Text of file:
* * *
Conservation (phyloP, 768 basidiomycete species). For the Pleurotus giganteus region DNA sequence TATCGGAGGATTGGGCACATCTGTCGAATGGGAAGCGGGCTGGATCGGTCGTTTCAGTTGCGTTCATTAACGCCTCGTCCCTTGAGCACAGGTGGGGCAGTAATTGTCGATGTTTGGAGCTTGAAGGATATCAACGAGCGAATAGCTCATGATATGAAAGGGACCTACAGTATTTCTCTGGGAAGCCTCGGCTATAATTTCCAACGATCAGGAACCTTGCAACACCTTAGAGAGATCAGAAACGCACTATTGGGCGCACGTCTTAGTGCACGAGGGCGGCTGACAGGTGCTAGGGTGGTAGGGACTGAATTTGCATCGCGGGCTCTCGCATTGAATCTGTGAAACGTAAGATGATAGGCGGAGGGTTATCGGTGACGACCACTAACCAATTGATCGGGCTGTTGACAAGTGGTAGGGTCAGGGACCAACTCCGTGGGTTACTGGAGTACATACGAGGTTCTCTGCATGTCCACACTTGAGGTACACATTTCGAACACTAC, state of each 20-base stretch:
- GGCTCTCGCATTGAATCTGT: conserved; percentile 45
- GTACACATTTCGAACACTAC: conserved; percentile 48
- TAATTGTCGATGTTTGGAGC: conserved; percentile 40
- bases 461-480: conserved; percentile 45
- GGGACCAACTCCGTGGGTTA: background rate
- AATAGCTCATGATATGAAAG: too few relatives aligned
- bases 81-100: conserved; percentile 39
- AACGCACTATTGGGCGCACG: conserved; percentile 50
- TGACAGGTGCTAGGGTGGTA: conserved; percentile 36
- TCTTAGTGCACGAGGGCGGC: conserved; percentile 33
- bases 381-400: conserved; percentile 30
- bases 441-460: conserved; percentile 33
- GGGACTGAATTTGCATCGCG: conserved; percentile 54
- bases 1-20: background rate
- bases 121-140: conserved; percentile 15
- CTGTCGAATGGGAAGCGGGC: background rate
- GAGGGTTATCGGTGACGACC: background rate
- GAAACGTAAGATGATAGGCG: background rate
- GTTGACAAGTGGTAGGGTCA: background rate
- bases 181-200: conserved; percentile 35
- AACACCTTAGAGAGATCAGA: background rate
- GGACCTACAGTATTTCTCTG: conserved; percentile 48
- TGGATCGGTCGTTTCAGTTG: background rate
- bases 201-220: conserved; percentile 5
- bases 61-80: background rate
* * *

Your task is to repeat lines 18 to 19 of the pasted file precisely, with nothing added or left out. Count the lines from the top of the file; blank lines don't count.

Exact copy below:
- GAGGGTTATCGGTGACGACC: background rate
- GAAACGTAAGATGATAGGCG: background rate